Angela Russell is an experienced LCSW (Licensed Clinical Social Worker - therapist) who works specifically with Trauma. She has experience with both children and adults. She explains to us what Trauma is and how it can emotionally freeze us. She also teaches us how to discover its effects in our life and what we can do about it to find healing.
"The only thing worse than feeling pain is not feeling pain." - Mary Pipher, Letters to a Young Therapist
"The obscure we see eventually. The completely obvious, it seems, takes longer.” - Edward R. Murrow
If you want additional information about Trauma Angela has recommended these two books:
When I started recovery one of the first stories of recovery I heard was Chris and Autumn's. It gave me so much hope! I'm grateful they would be willing to share their story here with all of us. What is so amazing to me is how far they have come and how much lasting healing and change has really happened. I hope as you listen to their story you will feel of the hope and light they have and know you can experience it too.
"I just felt the lowest I've ever felt in my life. I felt like I was unworthy of living...then I tried to take my life." - Autumn
"Autumn was in and out of consciousness. I just picked her up and was holding her, waiting for the police to get there and just started praying. If God would let her live I would stop everything. I would stop the affairs, pornography, the masturbation, everything." - Chris
"We were referred to LifeSTAR and I didn't want to go. I was really mad. Cuz I'm like, 'there is nothing wrong with me here'. I felt like I was going to go to this group and I was going to be the only wife of an addict. I didn't even know what an addict was. At first I was all, 'that's a load of crap. There is no thing as a sexual addiction.' To my surprise it was not what I expected at all. It was a good thing." -Autumn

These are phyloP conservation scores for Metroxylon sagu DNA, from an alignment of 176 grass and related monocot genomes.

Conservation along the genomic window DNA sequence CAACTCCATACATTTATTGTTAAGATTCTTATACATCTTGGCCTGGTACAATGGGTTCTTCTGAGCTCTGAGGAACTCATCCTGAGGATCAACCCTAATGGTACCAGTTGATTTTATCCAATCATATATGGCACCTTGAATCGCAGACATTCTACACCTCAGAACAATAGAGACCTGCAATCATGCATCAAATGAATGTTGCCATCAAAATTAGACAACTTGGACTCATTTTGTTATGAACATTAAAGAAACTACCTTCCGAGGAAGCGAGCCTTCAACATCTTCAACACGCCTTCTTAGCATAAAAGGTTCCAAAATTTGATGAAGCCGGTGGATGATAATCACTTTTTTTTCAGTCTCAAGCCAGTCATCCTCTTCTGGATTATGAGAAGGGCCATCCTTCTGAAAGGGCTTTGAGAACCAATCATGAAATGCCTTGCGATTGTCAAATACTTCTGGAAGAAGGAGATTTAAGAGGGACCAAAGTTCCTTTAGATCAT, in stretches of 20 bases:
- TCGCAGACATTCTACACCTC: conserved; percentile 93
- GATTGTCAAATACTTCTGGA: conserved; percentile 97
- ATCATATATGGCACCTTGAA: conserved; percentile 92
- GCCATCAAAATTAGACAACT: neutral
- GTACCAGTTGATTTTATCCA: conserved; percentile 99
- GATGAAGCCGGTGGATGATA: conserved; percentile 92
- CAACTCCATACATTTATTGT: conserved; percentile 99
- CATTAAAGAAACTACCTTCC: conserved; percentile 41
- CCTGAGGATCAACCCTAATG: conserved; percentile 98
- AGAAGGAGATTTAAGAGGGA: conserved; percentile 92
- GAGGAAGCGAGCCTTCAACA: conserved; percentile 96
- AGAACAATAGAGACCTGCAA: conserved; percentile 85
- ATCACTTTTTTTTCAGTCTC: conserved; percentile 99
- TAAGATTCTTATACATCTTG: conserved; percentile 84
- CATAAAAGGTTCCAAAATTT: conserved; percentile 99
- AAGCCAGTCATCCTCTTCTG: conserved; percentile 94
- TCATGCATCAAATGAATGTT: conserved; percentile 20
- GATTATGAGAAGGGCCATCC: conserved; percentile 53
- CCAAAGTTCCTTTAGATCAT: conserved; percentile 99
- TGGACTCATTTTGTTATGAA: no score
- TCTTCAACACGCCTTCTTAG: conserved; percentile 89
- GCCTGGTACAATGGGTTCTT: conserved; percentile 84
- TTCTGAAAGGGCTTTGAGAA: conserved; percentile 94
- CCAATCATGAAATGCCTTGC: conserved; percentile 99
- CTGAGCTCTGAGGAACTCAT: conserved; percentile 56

"I opened myself up to healing my own life, because I knew if I didn't heal my life, if I ended up with some else, I could be in the same situation. I thought, I'm not going to do anything better by not bettering my life. I’m just going to hold all this bitterness, anger, sadness, and trauma that I've had from this. I especially wanted my own relationship with myself to be better." -Autumn
"We had been in recovery for 18 months and with that I was still lying. Within a year of everything coming out I started another affair. I made that promise to God, but Satan still had a hold on me." - Chris
"I hated the person I'd become. I was lying about little things that I didn't even need to lie about. We went to a movie and God told me, 'you need to change your life...your family needs you.' It took me about two more months to tell autumn." - Chris
"I decided to lay everything out. From growing up as a kid, all the affairs, to my addiction to pornography, everything. At that point I did a complete lifestyle change." - Chris
"I started praying, because I didn't love my wife anymore and I wanted to know how I could love her again. Part of my prayers were, ‘God, show me how I can love my wife again.’ And it was everyday. I was so focused on the negative things about my wife, that's all I saw. When I started focusing on the things I loved about her is when I started to see her the way I used to see her. I was finally able to get my best friend back again." - Chris